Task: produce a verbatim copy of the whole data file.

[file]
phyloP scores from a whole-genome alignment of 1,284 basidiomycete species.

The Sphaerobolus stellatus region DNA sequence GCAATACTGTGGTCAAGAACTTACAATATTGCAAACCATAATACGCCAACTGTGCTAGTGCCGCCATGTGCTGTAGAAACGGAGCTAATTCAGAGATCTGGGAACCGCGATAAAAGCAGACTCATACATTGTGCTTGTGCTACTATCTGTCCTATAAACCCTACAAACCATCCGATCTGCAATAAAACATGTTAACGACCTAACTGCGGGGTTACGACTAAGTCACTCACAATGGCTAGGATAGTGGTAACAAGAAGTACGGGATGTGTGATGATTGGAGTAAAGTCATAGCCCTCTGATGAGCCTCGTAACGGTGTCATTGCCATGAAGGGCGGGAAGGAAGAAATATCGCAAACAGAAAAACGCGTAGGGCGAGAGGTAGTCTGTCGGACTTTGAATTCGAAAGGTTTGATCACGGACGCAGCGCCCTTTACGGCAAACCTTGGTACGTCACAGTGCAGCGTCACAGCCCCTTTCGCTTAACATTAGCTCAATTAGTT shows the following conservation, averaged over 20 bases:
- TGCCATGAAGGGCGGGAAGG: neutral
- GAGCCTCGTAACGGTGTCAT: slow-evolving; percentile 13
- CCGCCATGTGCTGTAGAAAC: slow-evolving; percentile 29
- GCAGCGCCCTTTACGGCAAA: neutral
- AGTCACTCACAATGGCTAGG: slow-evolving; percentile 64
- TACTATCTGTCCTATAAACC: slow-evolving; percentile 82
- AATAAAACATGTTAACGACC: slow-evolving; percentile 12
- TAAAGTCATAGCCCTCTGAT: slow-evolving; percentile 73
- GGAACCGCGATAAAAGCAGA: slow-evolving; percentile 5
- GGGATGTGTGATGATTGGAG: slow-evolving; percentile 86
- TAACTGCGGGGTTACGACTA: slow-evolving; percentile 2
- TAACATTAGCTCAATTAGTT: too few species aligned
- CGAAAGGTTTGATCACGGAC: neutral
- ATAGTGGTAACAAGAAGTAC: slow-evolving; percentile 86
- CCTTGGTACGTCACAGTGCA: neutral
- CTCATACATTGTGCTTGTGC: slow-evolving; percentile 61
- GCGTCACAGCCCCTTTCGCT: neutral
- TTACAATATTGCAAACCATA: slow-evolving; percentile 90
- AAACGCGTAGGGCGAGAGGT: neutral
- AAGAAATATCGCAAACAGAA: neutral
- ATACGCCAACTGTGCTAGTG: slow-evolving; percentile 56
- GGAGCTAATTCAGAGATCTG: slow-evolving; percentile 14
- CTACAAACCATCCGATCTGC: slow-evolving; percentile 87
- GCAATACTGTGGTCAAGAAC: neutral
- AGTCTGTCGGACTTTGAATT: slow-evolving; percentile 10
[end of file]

phyloP scores from a whole-genome alignment of 1,284 basidiomycete species.

The Sphaerobolus stellatus region DNA sequence GCAATACTGTGGTCAAGAACTTACAATATTGCAAACCATAATACGCCAACTGTGCTAGTGCCGCCATGTGCTGTAGAAACGGAGCTAATTCAGAGATCTGGGAACCGCGATAAAAGCAGACTCATACATTGTGCTTGTGCTACTATCTGTCCTATAAACCCTACAAACCATCCGATCTGCAATAAAACATGTTAACGACCTAACTGCGGGGTTACGACTAAGTCACTCACAATGGCTAGGATAGTGGTAACAAGAAGTACGGGATGTGTGATGATTGGAGTAAAGTCATAGCCCTCTGATGAGCCTCGTAACGGTGTCATTGCCATGAAGGGCGGGAAGGAAGAAATATCGCAAACAGAAAAACGCGTAGGGCGAGAGGTAGTCTGTCGGACTTTGAATTCGAAAGGTTTGATCACGGACGCAGCGCCCTTTACGGCAAACCTTGGTACGTCACAGTGCAGCGTCACAGCCCCTTTCGCTTAACATTAGCTCAATTAGTT shows the following conservation, averaged over 20 bases:
- TGCCATGAAGGGCGGGAAGG: neutral
- GAGCCTCGTAACGGTGTCAT: slow-evolving; percentile 13
- CCGCCATGTGCTGTAGAAAC: slow-evolving; percentile 29
- GCAGCGCCCTTTACGGCAAA: neutral
- AGTCACTCACAATGGCTAGG: slow-evolving; percentile 64
- TACTATCTGTCCTATAAACC: slow-evolving; percentile 82
- AATAAAACATGTTAACGACC: slow-evolving; percentile 12
- TAAAGTCATAGCCCTCTGAT: slow-evolving; percentile 73
- GGAACCGCGATAAAAGCAGA: slow-evolving; percentile 5
- GGGATGTGTGATGATTGGAG: slow-evolving; percentile 86
- TAACTGCGGGGTTACGACTA: slow-evolving; percentile 2
- TAACATTAGCTCAATTAGTT: too few species aligned
- CGAAAGGTTTGATCACGGAC: neutral
- ATAGTGGTAACAAGAAGTAC: slow-evolving; percentile 86
- CCTTGGTACGTCACAGTGCA: neutral
- CTCATACATTGTGCTTGTGC: slow-evolving; percentile 61
- GCGTCACAGCCCCTTTCGCT: neutral
- TTACAATATTGCAAACCATA: slow-evolving; percentile 90
- AAACGCGTAGGGCGAGAGGT: neutral
- AAGAAATATCGCAAACAGAA: neutral
- ATACGCCAACTGTGCTAGTG: slow-evolving; percentile 56
- GGAGCTAATTCAGAGATCTG: slow-evolving; percentile 14
- CTACAAACCATCCGATCTGC: slow-evolving; percentile 87
- GCAATACTGTGGTCAAGAAC: neutral
- AGTCTGTCGGACTTTGAATT: slow-evolving; percentile 10